FOXBOROUGH – Shame on Patriot Nation for assuming a cakewalk win over the Houston Texans.
And the same to Texans Nation for assuming the same.
It was said following the Patriots’ epic upset of the Rams in Super Bowl XXXVI that it is better to be 15-point underdogs than 15-point favorites. Teams with large point spreads in their favor are susceptible to complacency, playing uncharacteristically poor, and inspired performances by the underdog. The Patriots had the fourth highest point spread in an NFL postseason game in the Super Bowl era, and everyone from here to Harris County, Texas assumed an easy Patriot win.
It was so bad, that Houston Chronicle beat writer John McClain stated on a Patriot pregame show that he wanted the Patriots to win, then come back to Houston for the Super Bowl and beat the tar out of the Dallas Cowboys. He said that Texans fans basically felt the same way as Patriot fans. Patriots win easy, and everyone deep in the heart of Texas accepts that.
Let’s once again listen to the retiring Chris Berman.
That’s…(long pregnant pause) why they play the game.
The Patriots did prevail in the end, outlasting the game but error-prone Houston Texans on Saturday night at Gillette Stadium, 34-16. The Patriots advanced to their sixth straight AFC Championship Game, a new NFL postseason record for consecutive trips to a conference final. They now await the outcome of Sunday’s Pittsburgh-Kansas City game, moved to the evening due to an ice storm in western Missouri, to see who their opponent will be next Sunday at Gillette.
The win, while still a nice margin which covered the point spread, was not convincing nor was it an artistic success. The Patriots committed three turnovers, the same as Houston. The vaunted Texans defense, led by Jadeveon Clowney and Whitney Mercilus, did indeed give Tom Brady and the offense fits for much of the evening. There were a few penalties against the Patriots that aren’t what you ever see from a Bill Belichick-coached team.
After an exchange of three and outs to begin the game, the Patriots got the ball at their own 35. An interference penalty by A.J. Bouye on Chris Hogan gave the Patriots 30 yards, then Brady hit Chris Hogan on a lob pass for 22 yards to the Houston 13. On the next play, Brady flipped a nice flat pass to Dion Lewis, who ran a nice wheel route, outran linebacker Bernardrick McKinney and scored to make it 7-0 Patriots. The Texans got the ball back and suffered their third straight three and out. The rout was on.
Not quite. On third down and 18 from the Houston 15, Brock Osweiler dumped one over the middle to DeAndre Hopkins for 10 yards and seemed content to punt. A scuffle broke out after the play, and Eric Rowe foolishly tried to pull a Texan player off a pile of players. He was flagged for a 15-yard unsportsmanlike penalty, and the rule prohibiting pulling players off a pile is clearly stated in the rulebook. Houston got a gift first down, Belichick gave Rowe an earful on the sideline, and the Texans marched all the way down to a 33-yard Nick Novak goal.
Lewis would take the ensuing kickoff 98 yards for a touchdown to make it 14-3 Patriots. Lewis would later score a rushing touchdown in the fourth quarter, becoming the first player in NFL history to score a rushing, receiving and kickoff return touchdown in the same postseason game. But Lewis would flush most of that goodwill down the toilet two possessions later.
After the kickoff return, the Texans went three and out, and the Patriots got the ball back at their own 20. On first down, Brady tried to hit Michael Floyd on a left slant route. The ball glanced off his fingertips and into the hands of Bouye. Six plays later, Novak hit a 27-yard field goal to make it 14-6.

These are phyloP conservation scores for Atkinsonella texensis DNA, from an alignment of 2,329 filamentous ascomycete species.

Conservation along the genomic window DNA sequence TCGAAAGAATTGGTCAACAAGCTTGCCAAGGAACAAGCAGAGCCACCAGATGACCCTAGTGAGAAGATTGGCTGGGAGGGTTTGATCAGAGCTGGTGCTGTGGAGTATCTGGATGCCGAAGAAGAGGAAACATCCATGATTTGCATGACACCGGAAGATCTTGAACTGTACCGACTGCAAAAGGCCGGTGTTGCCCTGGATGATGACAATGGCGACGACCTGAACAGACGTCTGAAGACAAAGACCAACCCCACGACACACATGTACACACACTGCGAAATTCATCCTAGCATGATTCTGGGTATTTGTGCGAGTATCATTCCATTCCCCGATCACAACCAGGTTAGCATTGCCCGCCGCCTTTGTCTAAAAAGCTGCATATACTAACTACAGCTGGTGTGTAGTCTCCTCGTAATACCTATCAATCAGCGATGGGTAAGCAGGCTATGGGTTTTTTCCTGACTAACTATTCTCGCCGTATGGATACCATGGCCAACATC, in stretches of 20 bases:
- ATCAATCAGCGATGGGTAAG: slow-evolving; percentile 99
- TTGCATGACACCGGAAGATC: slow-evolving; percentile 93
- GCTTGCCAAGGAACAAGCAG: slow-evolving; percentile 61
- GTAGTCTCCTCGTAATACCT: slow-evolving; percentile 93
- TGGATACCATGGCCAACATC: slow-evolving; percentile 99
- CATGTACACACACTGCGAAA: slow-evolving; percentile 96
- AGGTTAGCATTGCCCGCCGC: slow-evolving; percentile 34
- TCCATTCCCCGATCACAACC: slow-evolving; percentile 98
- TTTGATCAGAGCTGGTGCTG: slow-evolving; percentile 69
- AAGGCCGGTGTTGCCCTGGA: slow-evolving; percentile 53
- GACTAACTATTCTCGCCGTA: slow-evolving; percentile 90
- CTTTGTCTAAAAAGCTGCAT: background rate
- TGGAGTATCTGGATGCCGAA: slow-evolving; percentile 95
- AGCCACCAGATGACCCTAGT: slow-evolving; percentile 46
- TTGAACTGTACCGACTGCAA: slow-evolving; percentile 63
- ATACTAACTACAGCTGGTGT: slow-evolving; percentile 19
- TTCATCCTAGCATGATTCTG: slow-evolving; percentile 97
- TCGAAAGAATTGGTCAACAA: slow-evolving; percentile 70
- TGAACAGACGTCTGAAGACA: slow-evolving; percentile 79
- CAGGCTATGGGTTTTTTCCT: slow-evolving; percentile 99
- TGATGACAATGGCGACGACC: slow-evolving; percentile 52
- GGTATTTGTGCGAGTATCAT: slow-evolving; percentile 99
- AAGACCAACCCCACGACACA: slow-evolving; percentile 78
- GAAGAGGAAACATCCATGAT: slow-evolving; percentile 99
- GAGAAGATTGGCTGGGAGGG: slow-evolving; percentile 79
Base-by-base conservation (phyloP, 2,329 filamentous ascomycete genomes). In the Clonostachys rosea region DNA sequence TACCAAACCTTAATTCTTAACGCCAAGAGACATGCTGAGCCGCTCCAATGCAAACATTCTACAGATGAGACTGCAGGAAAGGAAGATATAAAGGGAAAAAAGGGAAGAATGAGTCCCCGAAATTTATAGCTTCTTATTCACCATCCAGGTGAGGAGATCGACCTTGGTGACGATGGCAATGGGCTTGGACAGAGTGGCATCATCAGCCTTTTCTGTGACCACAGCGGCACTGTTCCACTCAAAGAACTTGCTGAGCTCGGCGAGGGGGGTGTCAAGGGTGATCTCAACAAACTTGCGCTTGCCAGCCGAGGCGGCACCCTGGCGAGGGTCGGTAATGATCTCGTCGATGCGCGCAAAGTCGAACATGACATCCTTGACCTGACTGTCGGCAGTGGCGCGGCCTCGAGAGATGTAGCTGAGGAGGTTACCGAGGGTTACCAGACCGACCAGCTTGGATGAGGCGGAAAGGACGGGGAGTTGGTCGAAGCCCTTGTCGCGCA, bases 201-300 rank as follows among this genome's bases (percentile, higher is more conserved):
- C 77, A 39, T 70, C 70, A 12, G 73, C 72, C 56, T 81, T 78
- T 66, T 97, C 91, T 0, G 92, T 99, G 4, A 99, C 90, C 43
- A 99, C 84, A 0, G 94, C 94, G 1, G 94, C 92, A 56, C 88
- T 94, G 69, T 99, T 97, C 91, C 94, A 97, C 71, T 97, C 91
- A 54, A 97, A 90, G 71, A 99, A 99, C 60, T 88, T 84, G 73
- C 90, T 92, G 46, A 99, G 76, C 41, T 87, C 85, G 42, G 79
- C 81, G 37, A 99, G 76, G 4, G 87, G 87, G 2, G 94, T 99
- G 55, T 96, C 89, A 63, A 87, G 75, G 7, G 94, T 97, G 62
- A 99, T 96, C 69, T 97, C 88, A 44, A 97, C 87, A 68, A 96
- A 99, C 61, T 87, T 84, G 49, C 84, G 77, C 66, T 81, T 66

Lewis took the ensuing kickoff and ran it back, but got hit by Akeem Dent at the 12-yard line and fumbled. Eddie Pleasant recovered the fumble, and two plays later Osweiler found tight end C.J. Fiedorowicz wide open in the end zone for a 10-yard touchdown. Osweiler executed a nice fake reverse which Duron Harmon bit on, leaving Fiedorowicz so blatantly wide open. It was 14-13 Patriots at this point, and Patriot Nation was aghast.
Give the Patriots credit for never panicking. At no time did Houston ever have the lead. The Patriots managed to take a 17-13 lead into halftime, despite settling for a 19-yard Stephen Gostkowski field goal with ten seconds left after being stuffed twice at the one-yard line.
Brady threw a second pick late in the third quarter. On second and ten at the 23, Brady tried to hit Julian Edelman over the middle, but did not see McKinney approaching from the left. He batted the ball into the air, and Andre Hal made the pick. Five plays later, Novak connected from 46 yards out to make it 24-16 Patriots.
The Patriots managed to hang in there and were fortunate to prevent the turnovers from becoming touchdowns. They were also the benefactors of some bad Houston execution, as evidenced by three Osweiler interceptions, and a dropped 45-yard touchdown pass to Will Fuller late in the third quarter as he managed to get a step behind Malcolm Butler but bobbled the perfect throw.
Both Brady and Osweiler had bad passing numbers, but Osweiler’s were abysmal. Brady was 18 of 38 passing for 287 yards, two touchdowns, two picks and a 68.6 passer rating. It was the first time since 1997 that a quarterback attempted 35 or more passes in a postseason game and completed less than half of them. Osweiler was 23 of 40 for 198 yards, one touchdown, three picks and a 47.7 rating. Edelman and Hogan made some clutch catches, with Edelman snagging eight passes for 137 yards and Hogan four catches for 95 yards.
The two potential opponents for the Patriots, Pittsburgh and Kansas City, pose different problems. Kansas City has the better defense, Pittsburgh the better offense. Which do you prefer?
At least you get to offer an opinion. Houston fans have no such luxury.
Posted Under: Patriots Commentary